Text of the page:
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Behind the Scenes of the 2022 NBA Draft Lottery

For nearly four decades the lottery has been a big night on the NBA calendar. Here is how it all went down last night.

CHICAGO — “We’re going to get this ball rolling,” said Jamin Dershowitz, the NBA’s assistant general counsel, an unintentional pun that kicked off one of the league’s most elaborate—and perhaps a little absurd—postseason events. The NBA draft lottery has been around since 1985, back when David Stern, annoyed at a handful of teams openly losing to secure a better place in the draft order, pushed through a new system. It has evolved since then, from envelopes to ping pong balls, weighted odds to flatter ones, but for nearly four decades the lottery has been a big night on the NBA calendar.

Here’s how it works: Fourteen ping pong balls are slid into a plastic container and sent into motion by air pumped through the bottom. The balls—each one weighed, measured and certified by SmartPlay, a lottery integrity company and sealed in a zip tied case—are inserted one at a time by Peter Rosenbaum, a partner at Ernst & Young. There are 1,001 possible four-digit combinations, with the three teams with the worst record—Orlando, Houston and Detroit—getting 140 apiece. The drawing itself is carefully curated: each ball is vacuumed out at precise ten-second intervals, prompted by an NBA official standing on the opposite side of the room—with his back turned.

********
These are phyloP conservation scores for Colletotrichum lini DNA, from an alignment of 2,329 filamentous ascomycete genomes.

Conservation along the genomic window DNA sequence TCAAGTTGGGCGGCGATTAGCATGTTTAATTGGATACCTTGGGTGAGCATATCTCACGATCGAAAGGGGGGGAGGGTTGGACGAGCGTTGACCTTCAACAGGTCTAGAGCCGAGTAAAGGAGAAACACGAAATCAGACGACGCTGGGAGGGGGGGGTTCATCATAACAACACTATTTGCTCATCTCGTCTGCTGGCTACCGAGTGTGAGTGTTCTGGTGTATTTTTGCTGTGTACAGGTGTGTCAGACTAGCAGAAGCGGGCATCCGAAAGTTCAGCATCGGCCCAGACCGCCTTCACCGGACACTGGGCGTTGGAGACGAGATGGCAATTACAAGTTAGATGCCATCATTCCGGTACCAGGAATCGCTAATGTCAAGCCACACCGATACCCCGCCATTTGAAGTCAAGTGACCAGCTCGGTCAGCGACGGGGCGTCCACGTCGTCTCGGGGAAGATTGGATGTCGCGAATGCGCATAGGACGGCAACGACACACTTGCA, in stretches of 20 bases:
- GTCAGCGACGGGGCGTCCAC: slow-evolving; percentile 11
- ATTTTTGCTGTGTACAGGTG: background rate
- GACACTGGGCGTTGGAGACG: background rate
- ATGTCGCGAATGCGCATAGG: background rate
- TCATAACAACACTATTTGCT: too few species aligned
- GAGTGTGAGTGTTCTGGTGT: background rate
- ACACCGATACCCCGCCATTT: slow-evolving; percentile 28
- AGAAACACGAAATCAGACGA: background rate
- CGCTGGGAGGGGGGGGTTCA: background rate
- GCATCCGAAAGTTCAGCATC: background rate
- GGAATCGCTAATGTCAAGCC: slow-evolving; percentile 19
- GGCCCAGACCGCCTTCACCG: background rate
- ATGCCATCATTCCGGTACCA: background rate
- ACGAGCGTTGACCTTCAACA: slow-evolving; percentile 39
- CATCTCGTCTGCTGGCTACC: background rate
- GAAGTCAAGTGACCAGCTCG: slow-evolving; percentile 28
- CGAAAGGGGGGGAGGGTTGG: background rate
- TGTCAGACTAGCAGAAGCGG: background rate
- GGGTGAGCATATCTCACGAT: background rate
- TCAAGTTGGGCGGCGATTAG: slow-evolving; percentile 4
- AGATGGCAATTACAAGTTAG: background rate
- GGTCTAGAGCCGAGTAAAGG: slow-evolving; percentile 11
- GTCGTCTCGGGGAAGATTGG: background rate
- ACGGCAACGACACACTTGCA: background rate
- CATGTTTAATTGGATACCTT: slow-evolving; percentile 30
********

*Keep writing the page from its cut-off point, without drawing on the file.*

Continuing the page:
It's just after 5:30 CT when the doors to the drawing room, located this year inside the McCormack Place Convention Center are flung open. Each team sends in one representative. They range from high ranking executives (New Orleans’s David Griffin, Washington’s Tommy Sheppard) to behind the scenes staffers (Clay Allen, the Rockets General Counsel, John Kehriotis, one of Sacramento’s minority owners). For years the NBA has allowed a few members of the media—SI was one of them—in to observe. Electronic devices, from cell phones to digital recorders, are checked at the door. Byron Spruell, the president of league operations, emcees the event, which is overseen by members of NBA security.